When a budget speaker is preferred to a high end one...

How many have experienced a situation when a more budget oriented speaker has a more preferred overall sound over a higher end speaker, something at 3 or more times the price?  What are your thoughts, experiences and how can you explain this?


@phusis I don't know if you are agreeing with most of what I said in this thread or not and don't care, great post. 

By todays standards, I don't think Peter Snell could sell a Type A. But then again, there is certain brand that defies all the odds...



Don’t waste your time w @kenjit   

He has a long history of making ridiculous statements, and when asked to back them up - which he is obviously incapable of doing - he puts the onus on the person questioning him to prove him wrong. And as clockwork, after a couple of posts in a thread, he inevitably insults all audiophiles on mass  


Now, back to the opening statement  


I am regularly surprised by how little is required to get passable sound. A $15 amp board from AliExpress, feeding a pair of diy speakers using inexpensive drivers, all fed via a $20 DAC, will provide surprisingly decent sound  


it never ceases to amaze me just how difficult it is to produce a component that produces exceptional sound - using whatever metric you would use to define what that means to you.


Its all about personal preferences, musical tastes and the environment you listen in. The more specific, and nuanced you want the listening experience to be, costs go up accordingly.


Sometimes, a Big Mac, some fries and a cola really hit the spot. Other times,  it’s foie gras and a Sauternes 

This is not a very uncommon phenomenon. Some speakers are incredibly overpriced. Some are underpriced relative to the competition.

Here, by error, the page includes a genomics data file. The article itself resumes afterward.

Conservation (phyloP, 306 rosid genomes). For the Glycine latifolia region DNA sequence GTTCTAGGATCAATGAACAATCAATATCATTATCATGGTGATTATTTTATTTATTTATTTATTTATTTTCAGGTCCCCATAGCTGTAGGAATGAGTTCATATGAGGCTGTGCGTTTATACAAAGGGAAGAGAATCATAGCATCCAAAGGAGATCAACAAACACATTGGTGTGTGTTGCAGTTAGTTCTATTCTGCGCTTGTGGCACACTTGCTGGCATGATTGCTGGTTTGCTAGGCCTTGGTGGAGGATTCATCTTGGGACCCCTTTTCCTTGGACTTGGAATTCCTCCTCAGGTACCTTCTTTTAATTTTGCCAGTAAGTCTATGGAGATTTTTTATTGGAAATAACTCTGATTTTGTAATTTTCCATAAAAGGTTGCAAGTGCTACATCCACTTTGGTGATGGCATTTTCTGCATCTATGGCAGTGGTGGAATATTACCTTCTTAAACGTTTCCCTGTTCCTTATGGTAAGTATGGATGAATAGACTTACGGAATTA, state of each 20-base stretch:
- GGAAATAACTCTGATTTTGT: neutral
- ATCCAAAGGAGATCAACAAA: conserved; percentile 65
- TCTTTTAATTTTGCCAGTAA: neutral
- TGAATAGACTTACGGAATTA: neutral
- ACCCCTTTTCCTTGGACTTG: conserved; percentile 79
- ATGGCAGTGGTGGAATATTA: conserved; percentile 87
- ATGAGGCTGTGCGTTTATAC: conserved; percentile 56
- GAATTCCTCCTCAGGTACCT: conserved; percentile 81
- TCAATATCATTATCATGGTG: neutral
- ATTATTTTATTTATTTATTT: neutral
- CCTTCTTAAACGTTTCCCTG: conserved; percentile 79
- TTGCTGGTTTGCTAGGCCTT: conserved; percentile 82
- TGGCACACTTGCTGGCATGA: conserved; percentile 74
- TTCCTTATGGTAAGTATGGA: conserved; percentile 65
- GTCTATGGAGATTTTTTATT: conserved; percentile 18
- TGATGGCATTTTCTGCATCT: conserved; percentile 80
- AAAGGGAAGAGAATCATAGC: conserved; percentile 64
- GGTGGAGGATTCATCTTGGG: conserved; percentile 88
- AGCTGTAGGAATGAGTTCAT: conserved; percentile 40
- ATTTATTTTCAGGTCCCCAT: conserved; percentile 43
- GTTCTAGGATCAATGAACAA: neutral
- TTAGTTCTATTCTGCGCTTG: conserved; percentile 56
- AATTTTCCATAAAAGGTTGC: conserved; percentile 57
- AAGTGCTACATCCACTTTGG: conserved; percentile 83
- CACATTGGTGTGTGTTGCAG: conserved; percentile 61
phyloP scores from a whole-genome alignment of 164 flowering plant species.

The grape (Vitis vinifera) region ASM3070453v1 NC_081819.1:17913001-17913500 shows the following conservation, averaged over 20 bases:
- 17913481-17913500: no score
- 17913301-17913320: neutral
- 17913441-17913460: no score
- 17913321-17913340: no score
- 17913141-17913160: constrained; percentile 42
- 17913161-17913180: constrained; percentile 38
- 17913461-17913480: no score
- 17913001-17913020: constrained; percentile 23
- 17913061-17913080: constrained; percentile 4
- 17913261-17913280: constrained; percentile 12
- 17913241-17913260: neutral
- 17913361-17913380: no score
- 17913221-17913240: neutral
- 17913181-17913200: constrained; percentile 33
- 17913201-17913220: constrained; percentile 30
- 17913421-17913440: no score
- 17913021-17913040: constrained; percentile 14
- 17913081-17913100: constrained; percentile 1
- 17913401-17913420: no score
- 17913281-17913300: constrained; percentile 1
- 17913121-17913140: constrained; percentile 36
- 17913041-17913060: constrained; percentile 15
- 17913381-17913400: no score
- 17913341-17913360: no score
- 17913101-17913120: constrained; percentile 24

I think that when it comes to speakers, the smallest choices in design can make big differences. Mark Twain said the difference between the right word and almost the right word is the difference between lightening and a lightening bug. Some designers are so good at combining components and enclosures that they extract the best possible result. Surely it’s a matter of listening and tinkering, over and over, until it’s just right (from the designer’s perspective). Then if you like what the designer likes, voila! 

Yes, I've seen (heard) it happen many times.  This is why I've always loved the Epi 100 speakers, and love them even more now that they're updated with Human Speakers parts.  Rarely... rarely indeed... in 45 years have I heard any speakers that I'd rather have in my home for practical application: dispersive, tight, clear, non-fatiguing, not big size, not picky about placement.  

I'm on the hunt, I suppose... trying out the Klipsch Heresy IV currently, but so far I don't see them supplanting the Epi's linearity and beauty.  Heresy is a different experience, but not "better" to my ears.  I'm looking at maybe the Polk R700, perhaps.  But really, Epi - Human Speakers does everything, the best nice tweeter, including bass... maybe a modest sub I suppose, svs micro 3000 or something, but otherwise... 

Human Speakers website makes original HS speakers too, one by one... Model 81, as it says in the description, is likely all the speaker most people will ever need.  But of course you can use their parts and mod other cabinets, whether it be older Epi or Genesis, or one clever idea is to pop the Human woofer and tweeter into a pair of old Advent Prodigy and voila a small tower speaker that'll rival much, much more expensive speakers.